State News

DA to decide on any Easley charges by February

Posted November 12, 2009 1:20 p.m. EST
Updated November 12, 2009 3:40 p.m. EST

— The prosecutor handling the campaign finance case of former Gov. Mike Easley said Thursday he wants to decide by February whether to seek criminal charges against the two-term Democrat.

Rowan County District Attorney Bill Kenerly, appointed to examine the case when Wake County District Attorney Colon Willoughby recused himself, told The Associated Press he's still getting up to speed with the details presented in the State Board of Elections hearing completed two weeks ago.

A district attorney can seek felonies through a grand jury or misdemeanor charges through a magistrate. Kenerly also could decide not to pursue charges.

"My assumption is going into this it is in everybody's best interest that it be resolved as quickly as possible," Kenerly said in a phone interview.

The board on Oct. 30 ordered Easley's campaign committee to pay $100,000 for failing to report in campaign filings dozens of airplane flights carrying Easley and piloted by a political ally. The board also referred the case to prosecutors to consider whether crimes were committed by Easley or others.

McQueen Campbell, the pilot, testified under oath at the hearing that Easley suggested to him that he falsify flight invoices so that he could be reimbursed for repairs to Easley's Raleigh home that Campbell said reached $11,000. Easley, who left office in January, denied it vehemently to the board.

Easley's campaign did pay Campbell on the invoices. Filing false campaign reports is illegal.

The board asked Willoughby to sort out who was telling the truth and if charges were warranted. Willoughby asked for someone else to step in because he and Easley are longtime friends, his wife used to work for Easley and Easley's son was an intern in Willoughby's office.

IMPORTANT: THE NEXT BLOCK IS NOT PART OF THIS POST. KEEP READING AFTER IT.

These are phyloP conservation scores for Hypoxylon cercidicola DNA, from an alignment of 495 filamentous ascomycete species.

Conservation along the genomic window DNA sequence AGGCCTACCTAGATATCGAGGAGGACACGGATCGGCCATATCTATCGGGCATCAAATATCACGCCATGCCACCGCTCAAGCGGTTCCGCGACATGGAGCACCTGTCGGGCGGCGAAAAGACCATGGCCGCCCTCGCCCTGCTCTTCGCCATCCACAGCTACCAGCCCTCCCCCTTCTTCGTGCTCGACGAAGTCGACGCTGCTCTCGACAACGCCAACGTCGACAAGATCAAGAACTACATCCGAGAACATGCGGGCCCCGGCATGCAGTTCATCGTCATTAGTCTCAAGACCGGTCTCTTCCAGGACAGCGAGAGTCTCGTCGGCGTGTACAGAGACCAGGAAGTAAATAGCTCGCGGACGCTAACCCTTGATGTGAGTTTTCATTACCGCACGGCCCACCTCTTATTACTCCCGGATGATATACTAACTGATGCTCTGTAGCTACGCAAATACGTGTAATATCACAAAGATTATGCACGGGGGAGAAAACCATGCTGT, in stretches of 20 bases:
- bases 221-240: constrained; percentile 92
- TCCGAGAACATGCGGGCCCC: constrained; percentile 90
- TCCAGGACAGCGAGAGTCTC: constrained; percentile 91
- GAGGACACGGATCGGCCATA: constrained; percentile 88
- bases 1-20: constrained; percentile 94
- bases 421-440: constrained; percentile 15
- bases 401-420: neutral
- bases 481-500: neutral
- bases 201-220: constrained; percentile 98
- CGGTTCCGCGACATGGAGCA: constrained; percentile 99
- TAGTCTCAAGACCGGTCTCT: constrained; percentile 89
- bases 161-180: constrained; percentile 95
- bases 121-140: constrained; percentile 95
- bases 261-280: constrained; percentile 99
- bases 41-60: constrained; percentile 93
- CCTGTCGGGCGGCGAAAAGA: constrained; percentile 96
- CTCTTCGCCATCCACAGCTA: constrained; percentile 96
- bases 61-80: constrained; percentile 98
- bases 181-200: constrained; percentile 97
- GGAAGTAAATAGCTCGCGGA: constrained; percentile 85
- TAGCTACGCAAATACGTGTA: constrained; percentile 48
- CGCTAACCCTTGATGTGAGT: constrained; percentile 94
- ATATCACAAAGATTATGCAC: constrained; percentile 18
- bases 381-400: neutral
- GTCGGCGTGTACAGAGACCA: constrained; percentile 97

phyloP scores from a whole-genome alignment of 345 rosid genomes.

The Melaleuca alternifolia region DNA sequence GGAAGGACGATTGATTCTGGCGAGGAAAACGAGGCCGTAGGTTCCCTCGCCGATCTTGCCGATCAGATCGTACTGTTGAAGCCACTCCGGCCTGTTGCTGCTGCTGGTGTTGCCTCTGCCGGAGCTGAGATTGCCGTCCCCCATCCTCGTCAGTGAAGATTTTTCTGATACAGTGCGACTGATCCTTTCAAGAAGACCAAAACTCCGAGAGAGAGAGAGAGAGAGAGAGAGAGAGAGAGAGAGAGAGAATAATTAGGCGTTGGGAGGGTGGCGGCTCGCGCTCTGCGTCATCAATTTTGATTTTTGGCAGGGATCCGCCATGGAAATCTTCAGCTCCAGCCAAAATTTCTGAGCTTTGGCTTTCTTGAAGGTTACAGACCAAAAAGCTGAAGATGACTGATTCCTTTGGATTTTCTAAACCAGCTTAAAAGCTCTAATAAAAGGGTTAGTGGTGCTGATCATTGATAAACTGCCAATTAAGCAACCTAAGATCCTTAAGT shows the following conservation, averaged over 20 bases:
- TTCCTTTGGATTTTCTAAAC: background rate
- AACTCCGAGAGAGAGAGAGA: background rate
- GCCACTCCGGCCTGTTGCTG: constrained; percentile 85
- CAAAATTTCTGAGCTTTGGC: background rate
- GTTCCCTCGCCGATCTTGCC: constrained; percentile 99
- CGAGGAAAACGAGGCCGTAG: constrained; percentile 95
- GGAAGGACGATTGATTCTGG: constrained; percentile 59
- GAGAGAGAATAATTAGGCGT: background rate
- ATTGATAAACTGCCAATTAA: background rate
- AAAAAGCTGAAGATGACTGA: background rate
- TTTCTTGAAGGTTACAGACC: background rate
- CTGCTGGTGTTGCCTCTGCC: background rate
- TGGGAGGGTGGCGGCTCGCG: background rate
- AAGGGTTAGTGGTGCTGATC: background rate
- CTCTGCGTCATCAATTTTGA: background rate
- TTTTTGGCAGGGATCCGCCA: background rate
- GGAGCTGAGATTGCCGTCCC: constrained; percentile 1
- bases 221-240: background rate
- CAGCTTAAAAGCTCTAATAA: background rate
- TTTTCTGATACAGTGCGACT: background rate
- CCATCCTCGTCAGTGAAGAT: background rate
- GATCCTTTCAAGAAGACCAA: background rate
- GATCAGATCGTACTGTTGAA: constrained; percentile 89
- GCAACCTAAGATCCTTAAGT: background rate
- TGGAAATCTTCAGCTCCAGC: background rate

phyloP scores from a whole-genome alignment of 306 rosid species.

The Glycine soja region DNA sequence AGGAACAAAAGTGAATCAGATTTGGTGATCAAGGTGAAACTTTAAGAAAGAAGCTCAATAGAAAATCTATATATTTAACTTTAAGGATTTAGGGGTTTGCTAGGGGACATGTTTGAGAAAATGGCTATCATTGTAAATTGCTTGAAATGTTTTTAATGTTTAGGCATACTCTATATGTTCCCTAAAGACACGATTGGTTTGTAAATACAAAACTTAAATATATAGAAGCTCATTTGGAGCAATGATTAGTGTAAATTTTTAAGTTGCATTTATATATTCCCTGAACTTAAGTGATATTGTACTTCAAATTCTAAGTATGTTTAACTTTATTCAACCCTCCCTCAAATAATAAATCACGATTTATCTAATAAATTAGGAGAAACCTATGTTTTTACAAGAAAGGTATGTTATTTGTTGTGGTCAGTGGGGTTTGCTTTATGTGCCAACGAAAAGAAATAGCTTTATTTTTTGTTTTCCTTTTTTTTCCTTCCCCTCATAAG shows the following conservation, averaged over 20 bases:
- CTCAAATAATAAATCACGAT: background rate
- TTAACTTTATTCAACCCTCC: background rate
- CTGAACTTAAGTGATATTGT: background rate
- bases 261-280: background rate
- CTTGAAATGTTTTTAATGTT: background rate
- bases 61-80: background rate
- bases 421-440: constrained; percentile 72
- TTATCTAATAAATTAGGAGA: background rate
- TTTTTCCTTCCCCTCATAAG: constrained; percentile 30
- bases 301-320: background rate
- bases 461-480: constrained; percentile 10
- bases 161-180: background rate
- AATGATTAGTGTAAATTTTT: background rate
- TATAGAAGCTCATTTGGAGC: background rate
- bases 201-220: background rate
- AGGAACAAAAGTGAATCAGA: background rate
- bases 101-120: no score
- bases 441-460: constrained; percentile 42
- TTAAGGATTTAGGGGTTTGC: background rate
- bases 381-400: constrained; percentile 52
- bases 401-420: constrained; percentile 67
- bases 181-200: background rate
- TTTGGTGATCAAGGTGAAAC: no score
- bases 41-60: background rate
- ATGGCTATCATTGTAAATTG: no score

Kenerly said he understands Easley and the public want the matter resolved quickly. But he said the investigation will be sandwiched around two upcoming first-degree murder trials he's prosecuting, including one right after Thanksgiving.

"I still have a regular trial schedule," Kenerly said. He said he hoped to make a decision on Easley's case by mid-February.

Kenerly will meet Friday with representatives of other agencies involved in investigating The Mike Easley Committee. He also expects to receive the board hearing transcript the week after Thanksgiving.

He said he likely won't be able to review the case file until the middle of December and hopes to have an idea of how to proceed by late February.

Federal prosecutors have been interested in the activities of Easley and Campbell, who was appointed by Easley to the trustee board at North Carolina State University and became chairman. A federal grand jury has been hearing testimony about a coastal subdivision where Easley and his wife purchased a lot and N.C. State's hiring of former first lady Mary Easley.

Kenerly said he expected federal and state prosecutors would cooperate but declined to comment on the federal investigation.

Willoughby and the U.S. Attorney's Office worked in tandem during the investigations of former Democratic House Speaker Jim Black and Agriculture Commissioner Meg Scott Phipps.

Kenerly, a Republican first elected as a district attorney in 1990, already has announced he won't seek another four-year term in 2010.